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21th December 2020 – Editorials/Opinions Analyses

Content:

  1. Laying the foundation for faster growth
  2. Stopping the slide of health care in India
  3. The right call

Editorial: Laying the foundation for faster growth

Context:

  • The decline in 2020-21 caused by the pandemic can be addressed only if the Indian economy grows at 8% in 2021-22.

Relevance:

  • GS Paper 3: Indian Economy (issues re: planning, mobilisation of resources, growth, development, employment); Inclusive growth and issues therein.

Mains Questions:

  1. Among several factors for India’s potential growth, savings rate is the most effective one. Do you agree? What are the other factors available for growth potential? 15 Marks
  2. Recent controversies over reforms have shown that timing, sequencing and consensus building are equally important. In this context, discuss the Agri Reform Acts. 15 Marks
  3. Growth must not only be consumption driven but also investment driven. Discuss the statement, in the context of reviving the GDP in 2021-22. 15 Marks

Dimensions of  the Article:

  • How bad was the performance of the Indian economy in 2020-21?
  • Causes of poor performance of GDP:
  • What are the prospects for 2021-22?
  • What should the stance of monetary policy be in the coming months?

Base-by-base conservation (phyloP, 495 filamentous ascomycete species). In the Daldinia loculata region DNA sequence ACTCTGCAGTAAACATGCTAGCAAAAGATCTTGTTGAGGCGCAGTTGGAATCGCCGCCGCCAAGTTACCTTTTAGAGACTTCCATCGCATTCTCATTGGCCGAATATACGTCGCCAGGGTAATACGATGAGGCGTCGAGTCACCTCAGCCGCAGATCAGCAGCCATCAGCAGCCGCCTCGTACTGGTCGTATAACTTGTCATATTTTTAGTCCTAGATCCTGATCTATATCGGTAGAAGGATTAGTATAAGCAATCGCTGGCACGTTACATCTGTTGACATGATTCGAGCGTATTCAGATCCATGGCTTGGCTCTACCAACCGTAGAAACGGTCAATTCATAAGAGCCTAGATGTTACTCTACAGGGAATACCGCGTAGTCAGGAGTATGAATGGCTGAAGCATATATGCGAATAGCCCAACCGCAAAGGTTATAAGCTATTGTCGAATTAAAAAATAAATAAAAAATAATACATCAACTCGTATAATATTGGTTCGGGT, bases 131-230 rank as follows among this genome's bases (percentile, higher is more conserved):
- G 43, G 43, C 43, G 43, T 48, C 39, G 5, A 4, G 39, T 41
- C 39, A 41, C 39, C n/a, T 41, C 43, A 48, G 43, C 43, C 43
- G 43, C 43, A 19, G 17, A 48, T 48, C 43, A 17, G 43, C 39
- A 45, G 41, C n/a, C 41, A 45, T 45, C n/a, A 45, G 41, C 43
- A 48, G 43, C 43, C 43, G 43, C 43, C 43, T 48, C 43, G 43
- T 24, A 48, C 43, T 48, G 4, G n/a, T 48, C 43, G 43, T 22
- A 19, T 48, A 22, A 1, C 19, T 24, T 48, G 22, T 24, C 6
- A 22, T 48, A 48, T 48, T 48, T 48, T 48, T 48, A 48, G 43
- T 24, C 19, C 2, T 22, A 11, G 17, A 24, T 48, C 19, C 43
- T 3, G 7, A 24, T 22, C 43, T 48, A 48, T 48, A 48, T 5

• What should the Budget to be presented by the central government in February 2021 focus on?
  • Will the global environment for trade and investment improve and help India?
  • Way Forward

Performance in 2020-21

GDP is the final value of the goods and services produced within the geographic boundaries of a country during a specified period of time, normally a year. GDP growth rate is an important indicator of the economic performance of a country. In India, the performance of the GDP growth in 2020-21 is very poor.

  • Reductions in the first half of GDP at 2011-12 prices in 2020-21 as compared to the first half of 2019-20 is ₹11,15,879 crore which is 7.66% of the 2019-20 GDP.
  • If the Indian economy at least maintains the second half GDP in 2020-21 at the level of the previous year, the full year contraction can be limited to about 7.7%.

Causes of poor performance of GDP:

  • Low demand in Economy: Weak income growth, especially rural, has been affecting private consumption.
  • Problems in financial sector: Following ILFS crisis last year, abrupt reduction in NBFC’s credit expansion took place, leading to the associated broad-based tightening of credit conditions.
  • Corporate and Environmental regulatory uncertainty: Private investment has been hindered by the financial sector difficulties (including in the public sector banks (PSBs)) and insufficient business confidence.
  • Implementation issues with some structural reforms like goods and services tax (GST)

What to expect in 2021-22?